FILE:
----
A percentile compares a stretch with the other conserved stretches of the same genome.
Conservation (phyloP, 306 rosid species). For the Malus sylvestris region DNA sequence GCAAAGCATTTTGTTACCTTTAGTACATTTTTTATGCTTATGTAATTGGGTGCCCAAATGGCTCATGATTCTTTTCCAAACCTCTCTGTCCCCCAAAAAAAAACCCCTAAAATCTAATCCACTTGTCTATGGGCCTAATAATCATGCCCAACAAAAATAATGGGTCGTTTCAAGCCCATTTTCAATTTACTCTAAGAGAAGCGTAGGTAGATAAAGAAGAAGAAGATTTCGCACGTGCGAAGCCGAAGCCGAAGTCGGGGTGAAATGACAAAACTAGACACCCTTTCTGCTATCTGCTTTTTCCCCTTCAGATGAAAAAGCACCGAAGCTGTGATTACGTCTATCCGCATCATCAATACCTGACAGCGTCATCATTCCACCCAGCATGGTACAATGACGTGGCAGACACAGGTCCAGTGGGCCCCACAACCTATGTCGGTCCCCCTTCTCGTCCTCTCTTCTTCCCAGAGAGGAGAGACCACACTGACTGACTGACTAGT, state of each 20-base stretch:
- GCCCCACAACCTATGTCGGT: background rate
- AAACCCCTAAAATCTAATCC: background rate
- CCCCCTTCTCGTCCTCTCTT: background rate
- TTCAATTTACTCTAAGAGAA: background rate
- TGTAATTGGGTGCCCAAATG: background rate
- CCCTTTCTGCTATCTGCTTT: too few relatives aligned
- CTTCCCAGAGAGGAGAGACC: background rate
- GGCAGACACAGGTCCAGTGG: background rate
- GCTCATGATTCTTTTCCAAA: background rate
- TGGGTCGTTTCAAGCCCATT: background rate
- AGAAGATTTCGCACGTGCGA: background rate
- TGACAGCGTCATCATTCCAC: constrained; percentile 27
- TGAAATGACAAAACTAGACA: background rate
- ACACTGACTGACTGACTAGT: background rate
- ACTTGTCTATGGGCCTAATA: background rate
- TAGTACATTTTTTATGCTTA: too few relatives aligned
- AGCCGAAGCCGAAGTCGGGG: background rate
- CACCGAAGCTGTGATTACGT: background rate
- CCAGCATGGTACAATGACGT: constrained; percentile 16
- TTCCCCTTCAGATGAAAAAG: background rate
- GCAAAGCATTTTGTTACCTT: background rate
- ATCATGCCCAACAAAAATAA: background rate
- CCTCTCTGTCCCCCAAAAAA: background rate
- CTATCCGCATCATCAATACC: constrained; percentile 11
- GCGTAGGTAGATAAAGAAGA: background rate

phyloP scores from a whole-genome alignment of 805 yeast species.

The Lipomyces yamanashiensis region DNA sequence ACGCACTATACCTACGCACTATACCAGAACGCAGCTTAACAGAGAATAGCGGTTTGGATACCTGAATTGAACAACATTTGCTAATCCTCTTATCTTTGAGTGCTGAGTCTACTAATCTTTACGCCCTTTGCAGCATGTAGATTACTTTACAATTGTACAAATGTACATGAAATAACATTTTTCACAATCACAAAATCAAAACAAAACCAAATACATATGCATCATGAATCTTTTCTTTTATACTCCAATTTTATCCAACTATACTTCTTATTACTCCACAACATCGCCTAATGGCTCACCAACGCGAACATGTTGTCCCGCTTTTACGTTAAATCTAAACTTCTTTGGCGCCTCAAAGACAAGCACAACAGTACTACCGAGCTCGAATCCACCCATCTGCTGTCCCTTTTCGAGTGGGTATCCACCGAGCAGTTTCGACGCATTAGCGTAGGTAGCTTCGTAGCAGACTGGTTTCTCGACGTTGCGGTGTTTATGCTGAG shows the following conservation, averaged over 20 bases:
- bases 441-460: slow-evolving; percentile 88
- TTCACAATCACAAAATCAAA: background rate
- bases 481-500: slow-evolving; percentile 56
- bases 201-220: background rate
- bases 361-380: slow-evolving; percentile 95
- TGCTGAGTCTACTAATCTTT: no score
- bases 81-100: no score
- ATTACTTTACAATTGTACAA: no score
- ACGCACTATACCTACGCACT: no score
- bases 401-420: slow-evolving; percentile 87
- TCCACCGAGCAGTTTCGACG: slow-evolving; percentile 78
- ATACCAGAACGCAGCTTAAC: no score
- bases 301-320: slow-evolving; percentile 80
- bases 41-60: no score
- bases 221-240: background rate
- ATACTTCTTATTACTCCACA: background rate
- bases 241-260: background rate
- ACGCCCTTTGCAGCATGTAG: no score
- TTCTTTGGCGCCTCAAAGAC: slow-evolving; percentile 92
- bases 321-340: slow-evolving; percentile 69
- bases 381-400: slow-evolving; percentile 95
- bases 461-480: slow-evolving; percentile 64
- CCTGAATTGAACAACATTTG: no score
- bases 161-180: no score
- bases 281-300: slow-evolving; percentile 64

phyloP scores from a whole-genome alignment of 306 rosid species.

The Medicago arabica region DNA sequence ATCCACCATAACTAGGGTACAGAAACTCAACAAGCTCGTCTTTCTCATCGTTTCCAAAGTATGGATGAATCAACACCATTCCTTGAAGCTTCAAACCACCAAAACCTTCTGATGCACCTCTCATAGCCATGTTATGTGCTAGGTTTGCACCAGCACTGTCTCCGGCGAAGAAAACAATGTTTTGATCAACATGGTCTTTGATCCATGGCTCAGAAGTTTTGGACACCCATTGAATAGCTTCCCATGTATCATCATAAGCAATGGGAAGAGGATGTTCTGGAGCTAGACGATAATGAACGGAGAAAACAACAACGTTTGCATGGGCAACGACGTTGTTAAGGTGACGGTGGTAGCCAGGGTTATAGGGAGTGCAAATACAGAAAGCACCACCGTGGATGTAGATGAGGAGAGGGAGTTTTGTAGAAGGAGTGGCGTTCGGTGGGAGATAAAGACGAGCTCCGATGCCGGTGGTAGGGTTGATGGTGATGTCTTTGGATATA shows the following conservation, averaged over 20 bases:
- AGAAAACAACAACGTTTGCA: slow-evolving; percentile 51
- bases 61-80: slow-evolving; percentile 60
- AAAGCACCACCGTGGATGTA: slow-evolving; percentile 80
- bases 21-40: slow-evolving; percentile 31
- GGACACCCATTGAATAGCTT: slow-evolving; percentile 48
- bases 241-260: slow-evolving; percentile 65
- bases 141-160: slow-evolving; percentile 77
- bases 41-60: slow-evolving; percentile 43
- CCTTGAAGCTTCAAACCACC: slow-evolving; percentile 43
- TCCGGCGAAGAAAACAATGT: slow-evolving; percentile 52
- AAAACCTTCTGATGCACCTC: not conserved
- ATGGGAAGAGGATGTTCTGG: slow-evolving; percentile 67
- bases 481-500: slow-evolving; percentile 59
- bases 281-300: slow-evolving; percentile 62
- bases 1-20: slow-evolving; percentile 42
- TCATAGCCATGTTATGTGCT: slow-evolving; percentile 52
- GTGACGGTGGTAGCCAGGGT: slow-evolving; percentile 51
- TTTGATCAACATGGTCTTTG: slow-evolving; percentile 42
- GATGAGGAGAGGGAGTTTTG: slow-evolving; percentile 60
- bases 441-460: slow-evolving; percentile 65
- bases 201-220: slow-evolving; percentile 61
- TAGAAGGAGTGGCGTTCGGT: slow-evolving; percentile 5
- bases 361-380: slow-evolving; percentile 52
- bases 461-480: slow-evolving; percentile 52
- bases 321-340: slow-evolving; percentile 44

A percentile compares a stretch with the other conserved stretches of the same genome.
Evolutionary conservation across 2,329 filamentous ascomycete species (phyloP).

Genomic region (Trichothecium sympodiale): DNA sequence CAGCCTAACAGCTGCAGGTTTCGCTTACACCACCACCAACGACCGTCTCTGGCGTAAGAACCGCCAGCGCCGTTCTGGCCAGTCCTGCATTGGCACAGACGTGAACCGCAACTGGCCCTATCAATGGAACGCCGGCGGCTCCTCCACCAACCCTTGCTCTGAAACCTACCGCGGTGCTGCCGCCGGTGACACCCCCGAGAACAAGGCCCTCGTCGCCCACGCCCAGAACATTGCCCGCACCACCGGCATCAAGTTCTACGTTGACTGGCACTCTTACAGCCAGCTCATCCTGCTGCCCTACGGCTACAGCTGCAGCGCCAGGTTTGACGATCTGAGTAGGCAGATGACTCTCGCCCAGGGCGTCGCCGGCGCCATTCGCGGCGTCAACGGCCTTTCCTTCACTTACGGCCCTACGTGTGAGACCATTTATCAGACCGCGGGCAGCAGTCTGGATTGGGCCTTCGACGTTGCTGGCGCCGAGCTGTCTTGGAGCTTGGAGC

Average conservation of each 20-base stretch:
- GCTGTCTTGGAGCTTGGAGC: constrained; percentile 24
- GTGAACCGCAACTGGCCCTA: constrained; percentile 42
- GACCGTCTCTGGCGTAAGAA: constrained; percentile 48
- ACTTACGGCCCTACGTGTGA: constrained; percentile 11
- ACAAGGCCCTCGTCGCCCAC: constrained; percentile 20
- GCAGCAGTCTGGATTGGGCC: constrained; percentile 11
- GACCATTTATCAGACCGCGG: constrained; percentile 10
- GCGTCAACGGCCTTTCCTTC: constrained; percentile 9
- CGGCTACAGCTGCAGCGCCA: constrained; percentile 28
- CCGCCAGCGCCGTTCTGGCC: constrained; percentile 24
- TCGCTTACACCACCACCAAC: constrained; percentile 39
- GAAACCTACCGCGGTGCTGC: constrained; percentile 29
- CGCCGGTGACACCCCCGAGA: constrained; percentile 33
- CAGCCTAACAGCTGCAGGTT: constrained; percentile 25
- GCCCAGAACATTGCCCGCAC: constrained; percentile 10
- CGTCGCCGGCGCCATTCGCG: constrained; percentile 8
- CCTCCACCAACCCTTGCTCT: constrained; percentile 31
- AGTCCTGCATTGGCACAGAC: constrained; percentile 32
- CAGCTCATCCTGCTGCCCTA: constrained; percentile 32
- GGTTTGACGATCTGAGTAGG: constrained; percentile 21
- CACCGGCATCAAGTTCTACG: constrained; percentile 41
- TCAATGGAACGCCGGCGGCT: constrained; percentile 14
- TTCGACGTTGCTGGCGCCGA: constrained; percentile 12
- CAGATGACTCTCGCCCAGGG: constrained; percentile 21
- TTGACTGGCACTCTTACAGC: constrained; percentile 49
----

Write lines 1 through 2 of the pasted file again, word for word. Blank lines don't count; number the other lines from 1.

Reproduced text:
A percentile compares a stretch with the other conserved stretches of the same genome.
Conservation (phyloP, 306 rosid species). For the Malus sylvestris region DNA sequence GCAAAGCATTTTGTTACCTTTAGTACATTTTTTATGCTTATGTAATTGGGTGCCCAAATGGCTCATGATTCTTTTCCAAACCTCTCTGTCCCCCAAAAAAAAACCCCTAAAATCTAATCCACTTGTCTATGGGCCTAATAATCATGCCCAACAAAAATAATGGGTCGTTTCAAGCCCATTTTCAATTTACTCTAAGAGAAGCGTAGGTAGATAAAGAAGAAGAAGATTTCGCACGTGCGAAGCCGAAGCCGAAGTCGGGGTGAAATGACAAAACTAGACACCCTTTCTGCTATCTGCTTTTTCCCCTTCAGATGAAAAAGCACCGAAGCTGTGATTACGTCTATCCGCATCATCAATACCTGACAGCGTCATCATTCCACCCAGCATGGTACAATGACGTGGCAGACACAGGTCCAGTGGGCCCCACAACCTATGTCGGTCCCCCTTCTCGTCCTCTCTTCTTCCCAGAGAGGAGAGACCACACTGACTGACTGACTAGT, state of each 20-base stretch: